Sometimes the eye of a storm can draw upon the chaos around it, taking on its energy and consolidating it for use. Something like that is going on in Elder Ones, the quartet led by the vocalist and harmonium player Amirtha Kidambi. She creates drones on the harmonium — an old, air-powered keyboard — and coaxes her bandmates into ripping them apart. Then her voice funnels that energy out in a scorching beam. In its best moments, it’s like a mix of a Cuban sonero’s citrusy cry and a riot grrrl yowl. - New York Times, Giovanni Russonello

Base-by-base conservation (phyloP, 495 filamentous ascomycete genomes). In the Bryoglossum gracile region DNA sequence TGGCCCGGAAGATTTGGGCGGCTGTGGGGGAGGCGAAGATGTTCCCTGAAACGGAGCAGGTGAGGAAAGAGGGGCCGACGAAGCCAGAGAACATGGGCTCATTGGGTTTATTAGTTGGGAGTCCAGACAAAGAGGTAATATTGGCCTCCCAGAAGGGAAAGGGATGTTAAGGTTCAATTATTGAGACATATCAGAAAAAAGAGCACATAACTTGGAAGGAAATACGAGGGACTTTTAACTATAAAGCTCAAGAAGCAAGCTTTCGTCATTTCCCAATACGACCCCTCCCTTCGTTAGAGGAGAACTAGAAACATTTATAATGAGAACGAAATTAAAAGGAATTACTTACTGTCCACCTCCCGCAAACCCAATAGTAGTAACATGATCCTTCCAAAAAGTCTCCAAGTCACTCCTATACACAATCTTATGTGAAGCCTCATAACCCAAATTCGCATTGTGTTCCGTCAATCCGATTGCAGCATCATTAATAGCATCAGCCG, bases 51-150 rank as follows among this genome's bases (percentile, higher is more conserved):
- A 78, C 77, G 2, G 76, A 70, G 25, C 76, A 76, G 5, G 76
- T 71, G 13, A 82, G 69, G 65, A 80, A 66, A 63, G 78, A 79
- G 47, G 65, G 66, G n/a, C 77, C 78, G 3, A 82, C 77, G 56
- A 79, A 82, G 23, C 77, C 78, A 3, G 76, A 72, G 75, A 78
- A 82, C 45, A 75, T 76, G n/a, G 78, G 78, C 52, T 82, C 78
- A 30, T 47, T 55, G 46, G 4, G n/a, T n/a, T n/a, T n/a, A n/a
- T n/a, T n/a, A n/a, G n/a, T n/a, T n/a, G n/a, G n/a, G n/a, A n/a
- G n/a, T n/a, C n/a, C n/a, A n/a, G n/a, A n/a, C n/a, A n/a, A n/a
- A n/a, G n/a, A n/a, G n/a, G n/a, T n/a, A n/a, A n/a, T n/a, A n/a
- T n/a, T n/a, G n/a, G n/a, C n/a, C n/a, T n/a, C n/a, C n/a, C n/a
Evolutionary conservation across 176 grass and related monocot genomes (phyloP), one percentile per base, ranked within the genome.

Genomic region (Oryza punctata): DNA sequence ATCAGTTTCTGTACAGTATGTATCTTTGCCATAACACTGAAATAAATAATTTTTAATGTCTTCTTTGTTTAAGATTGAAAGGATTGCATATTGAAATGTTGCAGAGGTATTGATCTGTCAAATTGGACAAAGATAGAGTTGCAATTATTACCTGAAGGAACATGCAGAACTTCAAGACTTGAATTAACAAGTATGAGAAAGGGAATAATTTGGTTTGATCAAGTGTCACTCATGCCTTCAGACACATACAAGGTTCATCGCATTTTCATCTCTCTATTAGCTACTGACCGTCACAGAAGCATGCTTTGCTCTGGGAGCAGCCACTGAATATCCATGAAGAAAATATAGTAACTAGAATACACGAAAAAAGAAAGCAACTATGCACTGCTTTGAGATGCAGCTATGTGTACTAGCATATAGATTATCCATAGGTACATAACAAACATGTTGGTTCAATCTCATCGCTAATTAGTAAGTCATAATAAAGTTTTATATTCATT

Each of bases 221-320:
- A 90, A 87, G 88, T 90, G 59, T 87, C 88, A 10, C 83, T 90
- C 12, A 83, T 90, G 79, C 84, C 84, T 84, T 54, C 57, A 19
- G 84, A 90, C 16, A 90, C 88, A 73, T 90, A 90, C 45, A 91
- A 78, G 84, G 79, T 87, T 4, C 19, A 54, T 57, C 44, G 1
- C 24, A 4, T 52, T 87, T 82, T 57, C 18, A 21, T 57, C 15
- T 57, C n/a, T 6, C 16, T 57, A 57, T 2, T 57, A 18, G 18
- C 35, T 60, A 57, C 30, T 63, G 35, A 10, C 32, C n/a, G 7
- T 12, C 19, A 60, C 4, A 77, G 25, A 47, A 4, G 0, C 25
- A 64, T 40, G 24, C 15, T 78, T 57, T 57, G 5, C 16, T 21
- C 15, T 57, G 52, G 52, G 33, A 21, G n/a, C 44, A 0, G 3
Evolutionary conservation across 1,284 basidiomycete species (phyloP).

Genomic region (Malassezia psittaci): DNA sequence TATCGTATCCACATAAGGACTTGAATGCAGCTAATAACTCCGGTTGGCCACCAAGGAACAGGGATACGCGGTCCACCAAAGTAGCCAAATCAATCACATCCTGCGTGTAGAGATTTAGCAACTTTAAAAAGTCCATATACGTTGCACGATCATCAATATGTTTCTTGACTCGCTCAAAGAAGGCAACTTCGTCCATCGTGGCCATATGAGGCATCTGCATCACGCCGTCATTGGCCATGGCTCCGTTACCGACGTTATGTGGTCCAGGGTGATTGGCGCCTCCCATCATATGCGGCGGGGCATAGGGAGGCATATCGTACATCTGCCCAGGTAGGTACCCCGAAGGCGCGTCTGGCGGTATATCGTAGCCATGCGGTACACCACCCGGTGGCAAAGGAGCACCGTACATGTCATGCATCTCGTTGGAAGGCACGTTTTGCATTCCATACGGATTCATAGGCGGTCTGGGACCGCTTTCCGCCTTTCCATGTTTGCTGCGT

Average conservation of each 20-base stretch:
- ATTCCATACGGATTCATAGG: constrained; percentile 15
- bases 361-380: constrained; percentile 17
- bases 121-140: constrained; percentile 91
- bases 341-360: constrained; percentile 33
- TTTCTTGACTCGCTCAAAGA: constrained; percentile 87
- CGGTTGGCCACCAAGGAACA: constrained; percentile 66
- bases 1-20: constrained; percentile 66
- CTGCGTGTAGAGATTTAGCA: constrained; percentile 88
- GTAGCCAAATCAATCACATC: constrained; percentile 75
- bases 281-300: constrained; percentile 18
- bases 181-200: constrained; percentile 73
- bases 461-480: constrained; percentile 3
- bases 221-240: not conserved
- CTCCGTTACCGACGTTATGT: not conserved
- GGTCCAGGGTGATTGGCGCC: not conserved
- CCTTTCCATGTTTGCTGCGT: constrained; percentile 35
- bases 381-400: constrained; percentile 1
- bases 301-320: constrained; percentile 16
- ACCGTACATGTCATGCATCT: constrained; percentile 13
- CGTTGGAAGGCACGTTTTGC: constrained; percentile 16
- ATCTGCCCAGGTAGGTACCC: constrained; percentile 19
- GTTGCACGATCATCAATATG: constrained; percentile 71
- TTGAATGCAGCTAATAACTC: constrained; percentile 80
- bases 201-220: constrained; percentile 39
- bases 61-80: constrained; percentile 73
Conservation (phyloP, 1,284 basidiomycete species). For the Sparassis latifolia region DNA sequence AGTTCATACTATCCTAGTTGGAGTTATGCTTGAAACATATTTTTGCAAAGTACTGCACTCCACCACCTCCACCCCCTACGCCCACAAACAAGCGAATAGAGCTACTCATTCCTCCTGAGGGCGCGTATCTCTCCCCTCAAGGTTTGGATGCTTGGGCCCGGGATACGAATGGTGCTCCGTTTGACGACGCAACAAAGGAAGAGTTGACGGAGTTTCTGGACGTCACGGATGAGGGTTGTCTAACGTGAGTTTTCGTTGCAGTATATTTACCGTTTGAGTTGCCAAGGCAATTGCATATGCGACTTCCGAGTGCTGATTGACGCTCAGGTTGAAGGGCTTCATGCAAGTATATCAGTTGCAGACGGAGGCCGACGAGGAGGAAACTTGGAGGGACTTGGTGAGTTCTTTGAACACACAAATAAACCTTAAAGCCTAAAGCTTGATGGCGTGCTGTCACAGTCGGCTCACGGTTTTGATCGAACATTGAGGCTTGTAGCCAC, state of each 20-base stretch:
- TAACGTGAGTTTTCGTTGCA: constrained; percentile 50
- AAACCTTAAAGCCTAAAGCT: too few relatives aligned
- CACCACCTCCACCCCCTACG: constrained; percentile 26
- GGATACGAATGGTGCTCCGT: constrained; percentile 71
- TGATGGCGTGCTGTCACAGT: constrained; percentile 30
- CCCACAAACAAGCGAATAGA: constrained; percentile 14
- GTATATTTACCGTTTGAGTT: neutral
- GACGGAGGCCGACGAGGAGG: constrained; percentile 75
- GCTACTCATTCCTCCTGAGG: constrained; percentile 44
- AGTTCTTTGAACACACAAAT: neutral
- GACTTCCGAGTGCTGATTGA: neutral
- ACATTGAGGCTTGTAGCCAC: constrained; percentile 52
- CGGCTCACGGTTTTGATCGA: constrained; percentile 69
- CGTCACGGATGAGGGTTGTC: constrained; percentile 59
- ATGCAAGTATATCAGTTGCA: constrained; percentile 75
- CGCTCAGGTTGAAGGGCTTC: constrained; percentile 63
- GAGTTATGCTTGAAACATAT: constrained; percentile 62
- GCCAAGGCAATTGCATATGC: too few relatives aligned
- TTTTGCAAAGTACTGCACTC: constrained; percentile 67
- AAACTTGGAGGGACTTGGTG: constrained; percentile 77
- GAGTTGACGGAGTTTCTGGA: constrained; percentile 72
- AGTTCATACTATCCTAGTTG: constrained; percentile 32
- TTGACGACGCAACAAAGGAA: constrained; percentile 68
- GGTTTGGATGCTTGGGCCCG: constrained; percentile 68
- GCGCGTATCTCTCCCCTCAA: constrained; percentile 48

The forthcoming release From Untruth builds upon the bedrock foundation of Kidambi’s previous compositional and conceptual work with Elder Ones, while forging uncharted territory. After a journey into wordless abstraction on Holy Science, Kidambi felt the urgency of the political moment required a direct and verbal call to action. The lyric fragments in “Eat the Rich”, “Decolonize the Mind”, “Dance of the Subaltern” and “From Untruth” critique power structures of capitalism, racism, colonialism and fascism, distilling heavy post-colonial theory into concentrated visceral battle cries. The instrumentation adds a layer of technology as a metaphor for modernity, with Kidambi on analog synthesizer and Max Jaffe’s drumming talents extended to electronic Sensory Percussion. The frenzied improvising of Matt Nelson on soprano sax and gravity of Nick Dunston on bass, anchor the music in the tradition of free jazz, while it pushes into new futurist realms. The aesthetic seamlessly reels from modal meditation, atonal expressionism, free improvisation and melodic invention, to unabashed bursts of punk rock energy. This is Elder Ones at an unadulterated breaking point; on the edge of a knife that cuts.